There is no doubting that the movie "The Wild One" was inspirational to early bikers of the 1950s and beyond. But let's not forget, it was only a movie, and if anyone is going to make the point that other brands are as significant in the culture as Harleys by pointing to Marlon Brando's Triumph in the flick, that pointing finger would be be misdirected. First of all, that was Brando's personal bike and he insisted as the spoiled star he was, that the bike be featured as a condition of his employment. Secondly, it is common knowledge that Britbikes were seen as a steppingstone to a Harley. "As soon as I can afford to get one..." was a familiar refrain. The Harley-Davidson motorcycle was always seen as the ultimate Outlaw Machine, the holy grail in the biker subculture. Anyone who'd deny this reality, is wading in a self-created pool of fantasy. The Yamaha? Man, it's not even a steppingstone to a Harley-Davidson. It's a black lagoon into which time and money are wastefully thrown, egged on by the self-important "chopper media." Riders who insist that their Yams are noteworthy in the subculture, are in danger of drowning in their own self-denial.

Today's culture as represented in the chopper media, is riddled with political correctness, and revisionist history. One can't state the obvious about Japanese bikes in the subculture today, without hordes of Miss Grundys coming out of the magazine woodwork, to lawyer up on the part of Japanese chop builders, and correct your mean-spirited error! "How dare you attack these conscientious bikers and their rides?" we're demanded of in indignant tones. Hey man, we're just tellin' it like it is (and was), nothing more, nothing less.To quote another flick: "You can't handle the truth!"

Here is the real deal: Hacked up Yamahas didn't enjoy any semblance of credibility, until magazines began promoting 'em. This is a relatively recent effort by the chopper media to create cred for Japanese bikes, since there wasn't a scent of this, in the biker rags of a few years ago. That's a fact. Look back as recently as 1997, which was the last year of the David Snow's Iron Horse magazine, when there was nary a single XS 650 featured in those hallowed pages. That is a fact. Just dig out your old IHs and take a gander. No chopped Yamahas. No chopped Hondas. No chopped Suzukis. There was only "Japjunk Of The Month." What Snow's Iron Horse did, was simply honestly mirror the biker subculture as it was, nothing more and nothing less.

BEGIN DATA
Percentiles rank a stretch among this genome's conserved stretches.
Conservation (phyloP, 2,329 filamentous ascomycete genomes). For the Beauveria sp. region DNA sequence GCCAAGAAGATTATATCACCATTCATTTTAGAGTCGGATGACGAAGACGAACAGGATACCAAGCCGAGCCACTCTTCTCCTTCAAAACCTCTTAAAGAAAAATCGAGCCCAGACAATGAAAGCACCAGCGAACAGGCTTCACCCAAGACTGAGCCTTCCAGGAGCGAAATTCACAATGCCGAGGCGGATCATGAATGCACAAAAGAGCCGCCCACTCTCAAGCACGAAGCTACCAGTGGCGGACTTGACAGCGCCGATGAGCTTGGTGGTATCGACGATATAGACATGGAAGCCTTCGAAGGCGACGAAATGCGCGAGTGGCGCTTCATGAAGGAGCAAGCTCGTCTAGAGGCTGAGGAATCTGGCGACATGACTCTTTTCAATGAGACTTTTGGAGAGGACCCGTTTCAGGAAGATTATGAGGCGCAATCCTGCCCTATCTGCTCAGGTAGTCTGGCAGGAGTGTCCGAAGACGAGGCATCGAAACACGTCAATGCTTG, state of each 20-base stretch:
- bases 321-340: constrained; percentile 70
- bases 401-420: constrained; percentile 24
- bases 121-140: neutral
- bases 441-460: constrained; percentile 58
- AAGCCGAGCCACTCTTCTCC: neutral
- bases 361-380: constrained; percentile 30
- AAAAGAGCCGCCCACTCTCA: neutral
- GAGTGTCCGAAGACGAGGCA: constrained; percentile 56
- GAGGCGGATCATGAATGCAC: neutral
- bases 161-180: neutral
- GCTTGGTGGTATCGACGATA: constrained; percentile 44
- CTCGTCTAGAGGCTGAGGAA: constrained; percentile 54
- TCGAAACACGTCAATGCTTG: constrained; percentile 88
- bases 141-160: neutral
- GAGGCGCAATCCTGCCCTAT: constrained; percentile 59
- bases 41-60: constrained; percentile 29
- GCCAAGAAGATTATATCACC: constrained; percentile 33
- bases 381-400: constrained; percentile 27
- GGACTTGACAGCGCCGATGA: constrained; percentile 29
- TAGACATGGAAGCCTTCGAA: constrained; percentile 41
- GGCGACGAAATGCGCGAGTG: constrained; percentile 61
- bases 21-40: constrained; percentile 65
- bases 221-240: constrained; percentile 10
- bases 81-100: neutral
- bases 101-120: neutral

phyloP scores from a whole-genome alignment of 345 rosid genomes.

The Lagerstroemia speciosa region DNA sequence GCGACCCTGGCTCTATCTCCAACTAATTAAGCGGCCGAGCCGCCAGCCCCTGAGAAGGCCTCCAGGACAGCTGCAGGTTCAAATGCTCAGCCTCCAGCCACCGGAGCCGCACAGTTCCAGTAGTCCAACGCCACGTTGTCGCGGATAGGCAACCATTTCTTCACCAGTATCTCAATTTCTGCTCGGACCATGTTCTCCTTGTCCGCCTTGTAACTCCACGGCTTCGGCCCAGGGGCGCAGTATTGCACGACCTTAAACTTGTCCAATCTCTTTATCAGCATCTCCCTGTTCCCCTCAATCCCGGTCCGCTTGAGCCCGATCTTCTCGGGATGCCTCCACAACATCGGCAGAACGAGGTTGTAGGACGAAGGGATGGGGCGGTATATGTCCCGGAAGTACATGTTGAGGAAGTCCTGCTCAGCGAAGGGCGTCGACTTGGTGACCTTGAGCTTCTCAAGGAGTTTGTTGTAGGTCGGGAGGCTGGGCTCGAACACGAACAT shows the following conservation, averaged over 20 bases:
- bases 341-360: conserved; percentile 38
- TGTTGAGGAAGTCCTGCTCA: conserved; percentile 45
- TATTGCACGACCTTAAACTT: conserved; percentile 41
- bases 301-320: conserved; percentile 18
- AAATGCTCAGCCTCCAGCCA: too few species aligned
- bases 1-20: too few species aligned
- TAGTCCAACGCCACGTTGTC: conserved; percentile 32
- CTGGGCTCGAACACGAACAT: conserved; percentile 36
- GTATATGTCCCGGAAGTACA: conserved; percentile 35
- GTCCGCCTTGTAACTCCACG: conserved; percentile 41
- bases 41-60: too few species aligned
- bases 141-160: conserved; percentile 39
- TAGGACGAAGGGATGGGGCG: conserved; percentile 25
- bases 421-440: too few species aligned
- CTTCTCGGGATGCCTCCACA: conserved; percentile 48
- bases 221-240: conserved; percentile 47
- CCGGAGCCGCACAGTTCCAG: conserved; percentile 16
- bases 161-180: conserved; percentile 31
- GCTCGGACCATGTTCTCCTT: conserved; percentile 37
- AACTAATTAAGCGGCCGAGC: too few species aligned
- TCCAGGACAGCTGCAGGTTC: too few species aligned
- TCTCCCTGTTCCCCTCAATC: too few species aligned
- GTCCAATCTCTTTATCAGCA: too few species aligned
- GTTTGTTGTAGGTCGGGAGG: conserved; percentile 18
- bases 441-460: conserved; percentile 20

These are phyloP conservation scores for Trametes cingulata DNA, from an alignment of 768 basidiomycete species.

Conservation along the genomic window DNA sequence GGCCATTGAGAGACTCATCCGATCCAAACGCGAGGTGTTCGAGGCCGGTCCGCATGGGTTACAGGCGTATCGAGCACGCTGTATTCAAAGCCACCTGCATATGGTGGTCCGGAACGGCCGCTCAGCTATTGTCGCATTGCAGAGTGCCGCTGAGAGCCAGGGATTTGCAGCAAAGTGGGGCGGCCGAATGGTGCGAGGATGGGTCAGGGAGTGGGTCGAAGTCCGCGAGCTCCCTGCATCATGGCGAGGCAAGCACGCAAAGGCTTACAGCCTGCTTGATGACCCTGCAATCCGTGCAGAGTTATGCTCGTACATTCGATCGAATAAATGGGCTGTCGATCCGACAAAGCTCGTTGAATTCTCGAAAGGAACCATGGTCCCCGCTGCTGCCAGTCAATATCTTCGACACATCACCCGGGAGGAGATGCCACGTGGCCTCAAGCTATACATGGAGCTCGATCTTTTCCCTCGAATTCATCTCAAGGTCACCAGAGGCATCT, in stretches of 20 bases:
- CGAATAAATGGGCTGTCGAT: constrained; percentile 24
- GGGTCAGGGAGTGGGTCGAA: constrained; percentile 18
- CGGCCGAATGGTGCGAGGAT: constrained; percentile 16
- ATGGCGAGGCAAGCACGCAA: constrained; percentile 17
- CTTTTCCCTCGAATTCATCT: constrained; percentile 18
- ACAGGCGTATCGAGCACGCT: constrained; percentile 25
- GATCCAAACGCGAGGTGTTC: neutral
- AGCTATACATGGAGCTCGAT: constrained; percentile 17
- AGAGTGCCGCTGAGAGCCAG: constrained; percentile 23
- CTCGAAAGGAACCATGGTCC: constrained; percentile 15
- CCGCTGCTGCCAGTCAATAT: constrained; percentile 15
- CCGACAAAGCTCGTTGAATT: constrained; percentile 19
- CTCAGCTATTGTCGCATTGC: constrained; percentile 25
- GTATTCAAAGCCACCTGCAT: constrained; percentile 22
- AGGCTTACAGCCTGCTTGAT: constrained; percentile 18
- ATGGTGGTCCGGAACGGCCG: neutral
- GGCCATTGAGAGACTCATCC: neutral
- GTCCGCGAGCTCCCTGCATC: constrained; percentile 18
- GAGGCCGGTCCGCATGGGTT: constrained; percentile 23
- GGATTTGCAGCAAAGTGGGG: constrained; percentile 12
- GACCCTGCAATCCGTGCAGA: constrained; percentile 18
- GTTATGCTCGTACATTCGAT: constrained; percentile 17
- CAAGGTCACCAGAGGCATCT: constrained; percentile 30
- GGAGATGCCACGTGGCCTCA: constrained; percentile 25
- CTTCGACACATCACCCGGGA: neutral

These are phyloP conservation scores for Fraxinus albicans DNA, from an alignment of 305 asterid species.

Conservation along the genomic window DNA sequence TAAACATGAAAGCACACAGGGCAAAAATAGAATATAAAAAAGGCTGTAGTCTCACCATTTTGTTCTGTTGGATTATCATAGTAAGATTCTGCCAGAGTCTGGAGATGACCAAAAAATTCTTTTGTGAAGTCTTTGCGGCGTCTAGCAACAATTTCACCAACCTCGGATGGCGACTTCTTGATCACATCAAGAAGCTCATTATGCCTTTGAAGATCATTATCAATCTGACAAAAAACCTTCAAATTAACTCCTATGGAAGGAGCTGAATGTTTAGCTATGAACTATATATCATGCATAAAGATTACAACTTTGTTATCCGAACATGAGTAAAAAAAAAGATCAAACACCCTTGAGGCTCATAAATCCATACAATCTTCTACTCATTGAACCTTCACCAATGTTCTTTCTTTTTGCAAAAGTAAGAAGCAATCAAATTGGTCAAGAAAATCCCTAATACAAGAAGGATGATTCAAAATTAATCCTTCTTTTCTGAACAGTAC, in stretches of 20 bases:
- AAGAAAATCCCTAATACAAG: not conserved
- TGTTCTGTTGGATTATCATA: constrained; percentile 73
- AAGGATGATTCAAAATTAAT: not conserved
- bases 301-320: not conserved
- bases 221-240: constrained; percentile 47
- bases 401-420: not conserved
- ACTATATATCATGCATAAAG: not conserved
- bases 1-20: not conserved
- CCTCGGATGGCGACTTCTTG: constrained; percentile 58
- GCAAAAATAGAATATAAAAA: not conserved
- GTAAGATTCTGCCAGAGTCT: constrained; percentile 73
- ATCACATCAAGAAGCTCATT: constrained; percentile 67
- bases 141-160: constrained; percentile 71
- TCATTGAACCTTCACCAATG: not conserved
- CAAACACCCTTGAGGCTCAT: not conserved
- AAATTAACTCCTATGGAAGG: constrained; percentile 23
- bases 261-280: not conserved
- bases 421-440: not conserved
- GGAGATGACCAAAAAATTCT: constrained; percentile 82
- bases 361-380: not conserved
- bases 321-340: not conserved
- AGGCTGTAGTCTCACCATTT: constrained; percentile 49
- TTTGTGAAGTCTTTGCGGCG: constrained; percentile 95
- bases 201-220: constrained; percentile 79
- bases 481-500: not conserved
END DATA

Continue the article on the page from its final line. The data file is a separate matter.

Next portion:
The promotion of bikes like chopped Yamaha XS 650s in the time since Iron Horse left the scene, created an artificial significance for these bikes. Then came the magazine rallies. Since magazines were actively promoting Japanese bikes as legitimate motorcycles for bikers, then natch, plenty of magazine followers showed up at these rallies on---you guessed it, chopped Yamahas. This isn't a case of "which came first, the chicken or the egg?" The "chicken" of magazines promoting Japanese chops, definitely laid the "egg" of readers following suit. This attempt to sway the natural course of the biker subculture, is meaningless in the context of subculture history.

So, yes, brand loyalty in the biker subculture does begin and end with loyalty to the Harley-Davidson motorcycle. Anyone who disputes this, is just kidding 'emselves. Can such an ironclad subculture principle have become null and void in 14 short years, since Snow's Iron Horse graced the newsstands? I don't think so, and the attempt to divert history is futile. Harleys rule, baby! 70 years of biker subculture history, didn't take a sudden left turn, to knock Harley-Davidsons off of the culture's pedestals 14 years ago. No, brand loyalty to the Orange & Black remains the stalwart mainstay of the biker subculture, as it ever was. Later.